Chennai, November 30, 2011: The African honey bee, Apis mellifera scutellata causes fear in the African elephants, Loxodonta africana which flee the disturbed bees and produce alarm sounds to warn other elephants of the imminent danger. According to the University of Oxford news dated April 27, 2010, a team of scientists from Oxford University, Save the Elephants, and Disney's Animal Kingdom, made the discovery as part of an ongoing study of elephants in Kenya. The reported their results in the journal PLoS ONE1.
In subsequent field trials, Lucy King and co-workers evaluated the concept of using bee hives to mitigate elephant crop depredation. They used bee hive fences to ward off elephant intrusion into the crop areas, and demonstrated2 that bee hive fences are very effective at deterring elephants. Additionally, bee hive fences may also improve crop production and enhance rural livelihoods through honey production.
For her doctoral research3 Dr. Lucy King made detailed investigations on the interaction between the African elephants and the African honey bees, as also application of the elephants' behaviour into a potential deterrent system for crop-raiding elephants. Her thesis describes "the development and evolution of a unique beehive fence designed specifically for use by poor rural farmers, ... its effectiveness as well as the perception of the farmers and the potential income and livelihood prospects."
Her innovative research leading to the effective bee hive fence that assists to reduce conflicts between the elephants and farmers in Kenya earned her the United Nations Environment Programme Convention on the Conservation of Migratory Species (UNEP/CMS) Thesis Award this year. Following is the news release dated November 22, 2011 by the UNEP on this Award.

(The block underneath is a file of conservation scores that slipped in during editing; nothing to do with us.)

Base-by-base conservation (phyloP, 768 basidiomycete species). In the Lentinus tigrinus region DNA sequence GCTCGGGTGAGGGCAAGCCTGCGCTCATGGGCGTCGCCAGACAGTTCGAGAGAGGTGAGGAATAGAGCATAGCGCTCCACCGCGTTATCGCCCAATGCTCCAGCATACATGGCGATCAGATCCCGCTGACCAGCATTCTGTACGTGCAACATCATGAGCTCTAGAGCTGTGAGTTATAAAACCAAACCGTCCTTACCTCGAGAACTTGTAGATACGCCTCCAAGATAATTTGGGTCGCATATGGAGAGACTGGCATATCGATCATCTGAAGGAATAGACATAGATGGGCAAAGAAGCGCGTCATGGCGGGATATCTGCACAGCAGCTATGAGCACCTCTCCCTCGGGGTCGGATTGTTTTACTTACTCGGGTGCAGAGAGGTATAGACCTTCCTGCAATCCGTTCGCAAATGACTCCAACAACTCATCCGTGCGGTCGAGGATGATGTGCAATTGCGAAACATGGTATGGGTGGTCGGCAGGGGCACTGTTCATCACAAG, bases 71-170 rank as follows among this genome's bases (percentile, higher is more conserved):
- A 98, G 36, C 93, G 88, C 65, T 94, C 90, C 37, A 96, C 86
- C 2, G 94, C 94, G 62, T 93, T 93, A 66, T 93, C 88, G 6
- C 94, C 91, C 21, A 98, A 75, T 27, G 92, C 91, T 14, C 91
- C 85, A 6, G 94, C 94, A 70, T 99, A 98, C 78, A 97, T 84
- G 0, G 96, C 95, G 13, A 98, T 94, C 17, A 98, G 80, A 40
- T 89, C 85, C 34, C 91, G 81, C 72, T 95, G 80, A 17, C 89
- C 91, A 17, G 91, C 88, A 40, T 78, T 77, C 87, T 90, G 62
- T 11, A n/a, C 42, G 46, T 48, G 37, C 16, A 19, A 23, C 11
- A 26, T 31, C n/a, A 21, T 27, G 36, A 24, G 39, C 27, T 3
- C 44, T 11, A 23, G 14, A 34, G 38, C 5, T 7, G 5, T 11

- King, L.E., Soltis, J., Douglas-Hamilton, I., Savage, A. and Vollrath, F. 2010. Bee threat elicits alarm call in African elephants. PLoS ONE5 ($): e10346. doi:10.1371/journal.pone.0010346
- King, L.E., Douglas-Hamilton, I., Vollrath, F. 2011. Beehive fences as effective deterrents for crop-raiding elephants: field trials in northern Kenya. African Journal of Ecology. doi: 10.1111/j.1 365-2028.2011.01275.x
- King, L.E. 2010. The Interactions Between the African Elephant (Loxodonta africana africana) and the African Honey Bee (Apis mellifera scutellata) and Its Potential Application as an Elephant Deterrent. Thesis submitted to the University of Oxford for the degree of Doctor of Philosophy in Zoology.
UNEP Awards Elephant Researcher for Bee Solution to Human-Animal Conflict
Bergen, 22 November 2011 The UNEP/CMS Thesis Award has been conferred today to British biologist, Dr. Lucy E. King, whose research on reducing conflict between humans and elephants has triggered quite a buzz in Kenya.
Her research, based on the fact that elephants are scared of being stung by bees, has led to an innovative beehive fence that is assisting to reduce conflicts between the world's largest terrestrial mammal and local people in Kenya.
The fence could become a blueprint for curbing similar problems in other countries with large elephant populations and expanding agricultural land.
At a ceremony in the margins of a UN wildlife conference in Bergen, Norway, Dr. King was presented with the international research prize of the Convention on the Conservation of Migratory Species of Wild Animals of the United Nations Environmental Programme (UNEP/CMS) for developing the fence as a natural deterrent from crop-raiding elephants.
"I congratulate Dr. King as the winner of this important award. Her research underlines how working with, rather than against, nature can provide humanity with many of the solutions to the challenges countries and communities face," said UN Under-Secretary General and UNEP Executive Director Achim Steiner.